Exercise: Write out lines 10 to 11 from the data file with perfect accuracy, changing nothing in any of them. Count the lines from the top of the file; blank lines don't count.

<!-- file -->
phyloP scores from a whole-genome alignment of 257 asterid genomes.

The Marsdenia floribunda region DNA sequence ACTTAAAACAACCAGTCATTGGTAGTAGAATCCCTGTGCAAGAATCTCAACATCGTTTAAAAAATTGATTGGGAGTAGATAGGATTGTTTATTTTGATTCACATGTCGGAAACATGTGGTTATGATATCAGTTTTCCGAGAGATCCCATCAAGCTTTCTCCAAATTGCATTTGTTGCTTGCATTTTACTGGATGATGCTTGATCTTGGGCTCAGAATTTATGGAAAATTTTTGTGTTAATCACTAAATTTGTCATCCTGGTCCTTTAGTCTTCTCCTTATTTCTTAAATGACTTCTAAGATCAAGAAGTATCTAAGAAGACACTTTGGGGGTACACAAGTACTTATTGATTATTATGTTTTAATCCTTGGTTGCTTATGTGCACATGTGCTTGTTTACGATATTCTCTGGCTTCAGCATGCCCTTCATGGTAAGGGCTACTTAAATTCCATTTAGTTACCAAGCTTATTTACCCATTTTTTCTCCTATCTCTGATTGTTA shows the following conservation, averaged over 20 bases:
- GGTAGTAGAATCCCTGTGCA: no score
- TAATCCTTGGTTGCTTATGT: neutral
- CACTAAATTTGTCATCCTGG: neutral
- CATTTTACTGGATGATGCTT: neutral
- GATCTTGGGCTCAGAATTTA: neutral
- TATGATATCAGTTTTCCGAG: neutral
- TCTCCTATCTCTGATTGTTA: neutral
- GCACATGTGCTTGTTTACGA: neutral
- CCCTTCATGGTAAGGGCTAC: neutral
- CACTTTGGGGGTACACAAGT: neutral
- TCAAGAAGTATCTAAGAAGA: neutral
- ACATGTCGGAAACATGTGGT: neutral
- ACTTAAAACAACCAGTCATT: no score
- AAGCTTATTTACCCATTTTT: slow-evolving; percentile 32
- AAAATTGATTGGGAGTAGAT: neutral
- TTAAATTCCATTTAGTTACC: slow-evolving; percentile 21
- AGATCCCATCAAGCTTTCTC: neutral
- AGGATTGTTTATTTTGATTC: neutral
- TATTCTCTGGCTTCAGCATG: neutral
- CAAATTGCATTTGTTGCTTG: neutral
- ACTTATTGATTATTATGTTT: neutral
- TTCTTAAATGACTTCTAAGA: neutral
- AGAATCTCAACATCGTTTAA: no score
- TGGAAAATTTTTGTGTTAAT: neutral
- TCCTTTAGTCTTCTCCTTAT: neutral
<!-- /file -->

- GCACATGTGCTTGTTTACGA: neutral
- CCCTTCATGGTAAGGGCTAC: neutral